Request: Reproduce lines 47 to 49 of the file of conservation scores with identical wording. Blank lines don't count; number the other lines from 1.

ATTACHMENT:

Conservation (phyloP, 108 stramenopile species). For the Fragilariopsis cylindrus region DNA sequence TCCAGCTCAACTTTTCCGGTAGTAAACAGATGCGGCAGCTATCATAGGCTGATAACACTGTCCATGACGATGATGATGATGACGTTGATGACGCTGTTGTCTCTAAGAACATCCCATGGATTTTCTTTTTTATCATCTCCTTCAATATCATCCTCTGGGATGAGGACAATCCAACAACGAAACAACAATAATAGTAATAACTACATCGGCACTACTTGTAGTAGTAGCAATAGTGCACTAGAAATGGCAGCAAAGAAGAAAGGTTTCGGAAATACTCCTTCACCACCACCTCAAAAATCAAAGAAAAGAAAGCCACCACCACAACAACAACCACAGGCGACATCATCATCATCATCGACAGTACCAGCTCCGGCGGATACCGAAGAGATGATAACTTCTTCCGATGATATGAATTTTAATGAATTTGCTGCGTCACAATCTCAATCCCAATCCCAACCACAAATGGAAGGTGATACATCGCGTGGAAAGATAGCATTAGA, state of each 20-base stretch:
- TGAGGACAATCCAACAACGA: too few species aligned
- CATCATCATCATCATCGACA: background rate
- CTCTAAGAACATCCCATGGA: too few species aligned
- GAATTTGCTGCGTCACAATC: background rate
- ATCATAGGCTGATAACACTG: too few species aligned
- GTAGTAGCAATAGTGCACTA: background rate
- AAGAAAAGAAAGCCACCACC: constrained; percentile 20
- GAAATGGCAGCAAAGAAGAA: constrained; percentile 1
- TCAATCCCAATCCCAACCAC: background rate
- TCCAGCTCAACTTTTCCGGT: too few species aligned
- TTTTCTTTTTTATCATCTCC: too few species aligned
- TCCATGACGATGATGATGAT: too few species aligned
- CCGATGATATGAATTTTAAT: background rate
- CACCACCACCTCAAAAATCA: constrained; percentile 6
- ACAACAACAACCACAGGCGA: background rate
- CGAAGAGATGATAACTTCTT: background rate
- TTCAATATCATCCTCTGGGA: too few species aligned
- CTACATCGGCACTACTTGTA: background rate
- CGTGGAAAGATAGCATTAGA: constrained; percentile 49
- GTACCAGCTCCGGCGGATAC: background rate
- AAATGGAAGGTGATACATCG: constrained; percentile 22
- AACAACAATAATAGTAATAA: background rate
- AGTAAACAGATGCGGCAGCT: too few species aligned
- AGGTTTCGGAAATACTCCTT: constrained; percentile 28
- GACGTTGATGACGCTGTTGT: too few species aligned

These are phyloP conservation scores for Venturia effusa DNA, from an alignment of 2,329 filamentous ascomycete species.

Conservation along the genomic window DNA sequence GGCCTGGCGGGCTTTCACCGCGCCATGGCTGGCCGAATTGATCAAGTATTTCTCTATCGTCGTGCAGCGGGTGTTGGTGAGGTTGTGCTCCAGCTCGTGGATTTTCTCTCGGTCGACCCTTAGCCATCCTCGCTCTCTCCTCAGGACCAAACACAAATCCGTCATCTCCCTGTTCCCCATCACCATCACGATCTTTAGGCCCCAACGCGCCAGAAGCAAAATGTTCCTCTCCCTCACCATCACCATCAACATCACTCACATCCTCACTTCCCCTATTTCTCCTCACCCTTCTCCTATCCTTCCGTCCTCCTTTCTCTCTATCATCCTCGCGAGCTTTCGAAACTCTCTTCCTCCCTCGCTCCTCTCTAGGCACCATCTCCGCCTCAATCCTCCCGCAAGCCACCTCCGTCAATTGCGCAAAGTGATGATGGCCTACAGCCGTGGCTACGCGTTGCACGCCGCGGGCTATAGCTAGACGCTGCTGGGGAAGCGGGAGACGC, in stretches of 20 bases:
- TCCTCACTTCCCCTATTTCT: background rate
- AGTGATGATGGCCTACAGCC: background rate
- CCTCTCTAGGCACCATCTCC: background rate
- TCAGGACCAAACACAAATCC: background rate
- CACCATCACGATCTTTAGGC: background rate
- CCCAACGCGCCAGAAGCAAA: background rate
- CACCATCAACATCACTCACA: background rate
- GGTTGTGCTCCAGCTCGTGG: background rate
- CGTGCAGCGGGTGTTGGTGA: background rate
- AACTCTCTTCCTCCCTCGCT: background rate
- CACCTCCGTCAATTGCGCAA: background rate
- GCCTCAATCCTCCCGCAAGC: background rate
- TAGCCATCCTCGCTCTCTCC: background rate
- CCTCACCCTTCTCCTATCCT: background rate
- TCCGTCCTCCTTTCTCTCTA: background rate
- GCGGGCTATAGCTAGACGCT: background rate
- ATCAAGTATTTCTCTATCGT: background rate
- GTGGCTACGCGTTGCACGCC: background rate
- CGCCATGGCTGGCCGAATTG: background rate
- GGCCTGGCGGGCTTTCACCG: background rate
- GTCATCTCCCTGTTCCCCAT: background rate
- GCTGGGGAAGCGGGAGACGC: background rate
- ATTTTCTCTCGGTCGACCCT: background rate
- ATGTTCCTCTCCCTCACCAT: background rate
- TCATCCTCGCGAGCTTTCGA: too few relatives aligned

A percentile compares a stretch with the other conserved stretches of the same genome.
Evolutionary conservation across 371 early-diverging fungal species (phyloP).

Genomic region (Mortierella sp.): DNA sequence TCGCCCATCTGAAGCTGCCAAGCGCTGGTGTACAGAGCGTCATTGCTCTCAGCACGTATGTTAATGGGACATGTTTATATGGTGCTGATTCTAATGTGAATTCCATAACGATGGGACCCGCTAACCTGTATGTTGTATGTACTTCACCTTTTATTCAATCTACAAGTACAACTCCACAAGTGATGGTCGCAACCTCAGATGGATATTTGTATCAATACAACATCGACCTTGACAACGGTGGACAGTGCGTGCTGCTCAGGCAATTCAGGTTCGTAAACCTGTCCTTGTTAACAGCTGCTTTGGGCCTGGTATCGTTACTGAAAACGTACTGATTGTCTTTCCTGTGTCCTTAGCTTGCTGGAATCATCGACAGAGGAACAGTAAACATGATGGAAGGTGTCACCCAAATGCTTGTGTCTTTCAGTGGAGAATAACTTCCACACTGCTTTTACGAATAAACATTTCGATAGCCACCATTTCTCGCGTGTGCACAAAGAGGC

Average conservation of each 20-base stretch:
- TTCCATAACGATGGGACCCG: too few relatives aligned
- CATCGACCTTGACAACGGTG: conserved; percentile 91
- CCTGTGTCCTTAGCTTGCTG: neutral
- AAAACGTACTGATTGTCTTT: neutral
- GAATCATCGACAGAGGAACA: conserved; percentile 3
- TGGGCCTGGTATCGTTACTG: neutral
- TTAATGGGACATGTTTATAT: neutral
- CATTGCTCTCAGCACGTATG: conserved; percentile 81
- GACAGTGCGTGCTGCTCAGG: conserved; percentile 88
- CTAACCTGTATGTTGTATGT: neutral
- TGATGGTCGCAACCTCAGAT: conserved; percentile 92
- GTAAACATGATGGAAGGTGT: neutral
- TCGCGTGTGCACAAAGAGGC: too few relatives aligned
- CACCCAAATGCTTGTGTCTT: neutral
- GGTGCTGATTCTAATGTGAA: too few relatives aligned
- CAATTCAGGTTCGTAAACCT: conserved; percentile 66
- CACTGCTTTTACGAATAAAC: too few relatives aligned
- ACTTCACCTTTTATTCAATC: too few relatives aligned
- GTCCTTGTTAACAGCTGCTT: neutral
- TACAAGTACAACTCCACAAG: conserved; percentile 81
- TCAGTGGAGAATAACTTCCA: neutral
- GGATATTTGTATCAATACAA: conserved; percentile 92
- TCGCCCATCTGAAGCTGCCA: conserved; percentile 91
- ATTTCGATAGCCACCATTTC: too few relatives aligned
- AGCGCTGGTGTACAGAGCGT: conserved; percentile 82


- CGCCATGGCTGGCCGAATTG: background rate
- GGCCTGGCGGGCTTTCACCG: background rate
- GTCATCTCCCTGTTCCCCAT: background rate